August 20, 2010
Earlier this month, President Obama delivered a speech on the importance of higher education during tough economic times. With job losses and corporate bankruptcies dominating the headlines in recent years, many have questioned the value and importance of trying to save a financially struggling education system. The President gave the following response while speaking at the University of Texas at Austin:
“In a single generation, we’ve fallen from 1st place to 12th place in college graduation rates for young adults…Now, that’s unacceptable, but it’s not irreversible. If we’re serious about making sure America’s workers—and America itself—succeeds in the 21st century, the single most important step we can take is make sure that every one of our young people has the best education that the world has to offer…education is an economic issue. Education is the economic issue of our time. It is an economic issue when the unemployment rate for folks who’ve never gone to college is almost double what it is for folks who have gone to college. It is an economic issue when almost 8 in 10 new jobs will require workforce training or higher education by the end of this decade. And it is an economic issue when we know, beyond a shadow of a doubt, that countries that out-educate us today will out-compete us tomorrow”.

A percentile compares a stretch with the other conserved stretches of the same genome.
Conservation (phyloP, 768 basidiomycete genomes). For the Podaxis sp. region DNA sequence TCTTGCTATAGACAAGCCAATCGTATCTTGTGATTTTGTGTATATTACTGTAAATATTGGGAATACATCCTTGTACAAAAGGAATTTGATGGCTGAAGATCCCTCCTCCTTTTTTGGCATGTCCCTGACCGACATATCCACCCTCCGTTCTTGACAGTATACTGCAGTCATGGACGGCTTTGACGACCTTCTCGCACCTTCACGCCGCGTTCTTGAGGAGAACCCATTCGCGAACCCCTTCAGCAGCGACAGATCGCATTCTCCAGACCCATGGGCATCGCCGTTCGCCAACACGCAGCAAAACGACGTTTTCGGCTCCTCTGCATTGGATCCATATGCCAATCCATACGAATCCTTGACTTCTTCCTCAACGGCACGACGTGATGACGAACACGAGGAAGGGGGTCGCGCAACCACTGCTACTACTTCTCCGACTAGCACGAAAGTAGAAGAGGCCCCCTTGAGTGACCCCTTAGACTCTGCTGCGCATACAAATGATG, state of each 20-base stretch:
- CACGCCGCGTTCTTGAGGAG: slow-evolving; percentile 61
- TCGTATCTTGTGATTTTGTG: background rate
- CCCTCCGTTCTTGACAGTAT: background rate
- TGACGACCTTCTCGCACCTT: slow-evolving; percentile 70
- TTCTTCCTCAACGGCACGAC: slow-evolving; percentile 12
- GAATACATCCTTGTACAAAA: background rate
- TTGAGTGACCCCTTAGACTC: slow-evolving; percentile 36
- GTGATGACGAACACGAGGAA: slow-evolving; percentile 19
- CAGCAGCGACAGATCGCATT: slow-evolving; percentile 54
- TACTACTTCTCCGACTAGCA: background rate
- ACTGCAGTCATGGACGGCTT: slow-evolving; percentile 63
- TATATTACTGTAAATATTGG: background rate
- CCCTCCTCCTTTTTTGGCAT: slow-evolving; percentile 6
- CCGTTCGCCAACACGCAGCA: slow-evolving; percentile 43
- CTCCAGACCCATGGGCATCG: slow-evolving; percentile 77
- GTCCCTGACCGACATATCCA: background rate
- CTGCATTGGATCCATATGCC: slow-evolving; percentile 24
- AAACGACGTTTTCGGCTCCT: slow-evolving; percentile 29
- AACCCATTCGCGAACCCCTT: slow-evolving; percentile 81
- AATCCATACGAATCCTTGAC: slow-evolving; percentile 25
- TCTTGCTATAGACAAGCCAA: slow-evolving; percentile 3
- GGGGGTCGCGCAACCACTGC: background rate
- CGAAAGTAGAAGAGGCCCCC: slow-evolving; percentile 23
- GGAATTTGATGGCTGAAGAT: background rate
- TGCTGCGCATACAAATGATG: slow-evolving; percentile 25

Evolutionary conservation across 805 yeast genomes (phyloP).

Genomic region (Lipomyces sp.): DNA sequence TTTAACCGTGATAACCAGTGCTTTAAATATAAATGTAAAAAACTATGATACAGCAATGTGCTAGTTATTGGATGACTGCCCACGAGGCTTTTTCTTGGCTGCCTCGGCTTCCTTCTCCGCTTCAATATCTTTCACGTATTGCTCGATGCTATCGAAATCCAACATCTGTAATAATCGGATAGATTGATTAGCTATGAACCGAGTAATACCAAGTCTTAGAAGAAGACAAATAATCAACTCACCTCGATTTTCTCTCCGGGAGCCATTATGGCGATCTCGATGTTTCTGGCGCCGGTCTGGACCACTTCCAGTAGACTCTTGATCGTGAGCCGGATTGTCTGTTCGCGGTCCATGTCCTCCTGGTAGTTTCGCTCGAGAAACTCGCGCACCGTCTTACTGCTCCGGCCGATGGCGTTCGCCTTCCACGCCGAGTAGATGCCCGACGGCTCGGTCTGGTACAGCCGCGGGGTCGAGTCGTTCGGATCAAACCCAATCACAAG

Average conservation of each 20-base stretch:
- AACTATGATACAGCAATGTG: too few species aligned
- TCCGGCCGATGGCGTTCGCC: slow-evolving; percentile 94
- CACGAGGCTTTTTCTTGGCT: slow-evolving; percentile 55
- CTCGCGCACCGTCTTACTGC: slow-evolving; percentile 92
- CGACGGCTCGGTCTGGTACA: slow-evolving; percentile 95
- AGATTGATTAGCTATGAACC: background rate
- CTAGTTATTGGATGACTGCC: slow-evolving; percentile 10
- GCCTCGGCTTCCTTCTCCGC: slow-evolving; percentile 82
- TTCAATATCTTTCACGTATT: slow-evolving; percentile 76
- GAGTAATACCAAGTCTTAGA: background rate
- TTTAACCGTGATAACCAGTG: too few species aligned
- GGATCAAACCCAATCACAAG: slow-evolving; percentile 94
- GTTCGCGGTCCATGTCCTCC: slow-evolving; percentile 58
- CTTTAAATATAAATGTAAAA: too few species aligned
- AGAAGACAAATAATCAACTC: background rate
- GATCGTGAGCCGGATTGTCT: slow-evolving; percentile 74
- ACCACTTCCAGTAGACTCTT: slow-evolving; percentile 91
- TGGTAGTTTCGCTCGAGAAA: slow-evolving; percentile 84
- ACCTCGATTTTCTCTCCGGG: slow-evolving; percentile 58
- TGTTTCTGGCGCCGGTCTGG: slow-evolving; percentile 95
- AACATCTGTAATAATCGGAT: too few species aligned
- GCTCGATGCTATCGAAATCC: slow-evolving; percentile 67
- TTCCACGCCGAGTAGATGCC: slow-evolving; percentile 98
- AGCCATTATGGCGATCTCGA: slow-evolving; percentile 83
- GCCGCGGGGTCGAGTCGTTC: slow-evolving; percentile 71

The President went on to explain that the administration is trying to help the higher education community by shifting all federal student loans to Direct Loans and expanding Pell Grants; reinvesting in community colleges, Historically Black Colleges and Universities, and Hispanic-Serving Institutions; and focusing on college completion by identifying best models.